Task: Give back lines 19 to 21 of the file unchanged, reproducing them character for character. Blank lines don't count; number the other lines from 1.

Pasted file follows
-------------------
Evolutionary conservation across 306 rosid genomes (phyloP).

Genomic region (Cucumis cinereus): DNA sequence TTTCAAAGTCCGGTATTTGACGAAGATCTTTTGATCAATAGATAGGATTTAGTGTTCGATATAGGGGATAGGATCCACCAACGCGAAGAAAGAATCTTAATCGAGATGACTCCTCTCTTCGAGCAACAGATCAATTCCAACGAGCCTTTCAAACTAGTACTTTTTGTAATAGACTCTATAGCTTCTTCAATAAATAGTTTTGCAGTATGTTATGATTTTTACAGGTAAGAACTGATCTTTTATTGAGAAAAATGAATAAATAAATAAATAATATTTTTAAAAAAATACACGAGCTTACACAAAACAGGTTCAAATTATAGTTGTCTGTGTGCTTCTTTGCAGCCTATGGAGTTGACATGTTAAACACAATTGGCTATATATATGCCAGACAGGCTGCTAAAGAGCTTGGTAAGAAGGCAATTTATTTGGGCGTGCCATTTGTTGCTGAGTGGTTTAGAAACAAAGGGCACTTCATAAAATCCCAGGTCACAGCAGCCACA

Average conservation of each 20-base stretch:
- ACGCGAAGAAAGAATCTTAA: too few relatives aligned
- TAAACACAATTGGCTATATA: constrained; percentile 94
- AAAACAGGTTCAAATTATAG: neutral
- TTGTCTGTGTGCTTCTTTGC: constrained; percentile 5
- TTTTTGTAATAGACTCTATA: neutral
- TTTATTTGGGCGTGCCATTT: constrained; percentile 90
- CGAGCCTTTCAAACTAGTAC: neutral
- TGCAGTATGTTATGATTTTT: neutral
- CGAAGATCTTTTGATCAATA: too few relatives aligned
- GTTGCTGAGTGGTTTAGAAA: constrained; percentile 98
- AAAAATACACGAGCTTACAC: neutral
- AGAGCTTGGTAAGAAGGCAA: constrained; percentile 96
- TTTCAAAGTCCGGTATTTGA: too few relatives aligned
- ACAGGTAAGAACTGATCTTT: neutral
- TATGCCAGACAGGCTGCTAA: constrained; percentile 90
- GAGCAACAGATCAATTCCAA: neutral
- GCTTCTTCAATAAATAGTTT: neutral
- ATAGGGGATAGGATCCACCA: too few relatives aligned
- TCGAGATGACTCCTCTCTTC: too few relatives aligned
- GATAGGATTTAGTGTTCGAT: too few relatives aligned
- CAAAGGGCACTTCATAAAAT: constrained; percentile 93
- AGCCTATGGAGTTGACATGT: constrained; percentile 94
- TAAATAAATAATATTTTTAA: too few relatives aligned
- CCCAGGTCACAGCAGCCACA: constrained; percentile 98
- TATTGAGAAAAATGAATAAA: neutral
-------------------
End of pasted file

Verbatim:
- GAGCAACAGATCAATTCCAA: neutral
- GCTTCTTCAATAAATAGTTT: neutral
- ATAGGGGATAGGATCCACCA: too few relatives aligned